by Robert Dennis

In the 1960's an independent record company in Detroit, Michigan began creating and marketing hit records better and in larger volume than any record company in the world. The name of this record company was Motown. The recording techniques that were developed by Motown in the mid 60's were part of the formula for the company's success. Even today, many of the recording techniques used find their roots in this "Motown Sound" of the 60's. The Motown Historical Museum includes the original Hitsville USA building that housed Motown's original recording studio on West Grand Blvd. in Detroit.

I worked for Motown 1963-1968. I was the "Disc Recording ("Mastering") Supervisor and had other responsibilities in the engineering department and in quality control of the sound quality. The recording student and the recording engineer of today will find a visit to the museum both interesting and informative. Recording EQ would like to give you a glimpse of our "Motown Recording Heritage."

The Original Hitsville USA

The outside of the East museum building looks much like it looked in the 60's with the "Hitsville USA" sign above the large display windows. In front of the building is the official State of Michigan plaque declaring this a historical site.

When I worked for Motown (1963-1968) the basement of this building housed the Engineering Department. The Control Room was on the first floor and the studio was in an addition in the back. The attic had an acoustic reverberation chamber in it. Before I left, Motown had installed a mix room in a close-by building and had another studio miles away. Read the Motown Heritage article about winter at the spread out 1960's Motown.

The Original Console

The recording console just routed and mixed the signals. Racks of gear to shape the sound had to be "patched" into the console. The Control Room was small, but for some reason you could cram a lot of people into it. The panels of the console were custom built by Motown's engineering department. Read the Motown Heritage article about Motown's custom engineering.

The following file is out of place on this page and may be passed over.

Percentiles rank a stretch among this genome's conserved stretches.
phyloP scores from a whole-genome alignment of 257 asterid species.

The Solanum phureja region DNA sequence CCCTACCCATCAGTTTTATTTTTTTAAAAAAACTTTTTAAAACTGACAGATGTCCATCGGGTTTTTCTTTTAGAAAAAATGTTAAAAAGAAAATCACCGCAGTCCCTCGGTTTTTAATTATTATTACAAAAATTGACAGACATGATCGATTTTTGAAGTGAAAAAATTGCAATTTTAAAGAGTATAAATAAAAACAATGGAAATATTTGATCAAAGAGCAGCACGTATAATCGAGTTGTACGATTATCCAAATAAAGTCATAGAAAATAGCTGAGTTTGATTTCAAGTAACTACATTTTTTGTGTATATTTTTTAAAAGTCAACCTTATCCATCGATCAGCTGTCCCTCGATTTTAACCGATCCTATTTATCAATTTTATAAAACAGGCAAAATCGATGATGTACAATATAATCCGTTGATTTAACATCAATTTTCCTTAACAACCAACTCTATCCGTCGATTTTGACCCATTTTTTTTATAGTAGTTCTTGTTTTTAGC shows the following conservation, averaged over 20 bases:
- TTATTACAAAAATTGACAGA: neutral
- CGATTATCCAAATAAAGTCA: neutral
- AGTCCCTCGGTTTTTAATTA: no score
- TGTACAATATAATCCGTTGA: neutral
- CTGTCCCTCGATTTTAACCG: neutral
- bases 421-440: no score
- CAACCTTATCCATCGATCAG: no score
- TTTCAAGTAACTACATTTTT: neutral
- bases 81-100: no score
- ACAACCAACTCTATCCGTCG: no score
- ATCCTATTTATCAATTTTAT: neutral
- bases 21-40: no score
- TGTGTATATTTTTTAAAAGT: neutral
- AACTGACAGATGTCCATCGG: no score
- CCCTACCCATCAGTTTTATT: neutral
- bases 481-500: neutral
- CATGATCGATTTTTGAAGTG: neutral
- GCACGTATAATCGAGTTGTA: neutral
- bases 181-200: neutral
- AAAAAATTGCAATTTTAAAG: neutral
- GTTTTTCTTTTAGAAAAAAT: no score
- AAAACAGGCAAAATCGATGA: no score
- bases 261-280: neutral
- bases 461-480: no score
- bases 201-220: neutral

The famous reverberation of the 1960's was obtained by acoustic chambers built into the three main Motown building attics and patched into the console during mixing. The patch points for the three chambers were labeled with the address of the building (like "2648")

The Equipment Racks

The back of the control room had racks of equipment that could be patched into the console. In a modern console much of this gear would actually be in the console housing. Read the Motown Heritage article about the racks catching on fire.

The original 3 track tape machine (Left) recorded many hits in its day. The first Motown 8 track (middle rack) took over a year to build and install. In those days you couldn't buy an 8 track from the music store. Read the Motown Heritage article about how these machines tended to break tape.

The Studio

The studio was fair-sized and had "good" acoustics. Mic cables were fed from the ceiling so the cords weren't stepped on. The studio was actually an addition on the back of the building - similar to how you may add a recording studio to your house.

Read the Motown Heritage article that compares the Motown studio to a "home recording" studio.

The Original Complex


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Comment by Edie2k2 on July 20, 2018 at 2:31pm

Jamerson played bass with one finger too Sole

We have treasure here and going on 11 years in October.

Comment by Shelley "SoleMann" King on September 21, 2010 at 1:39pm
How in the world did this get by me....LOL

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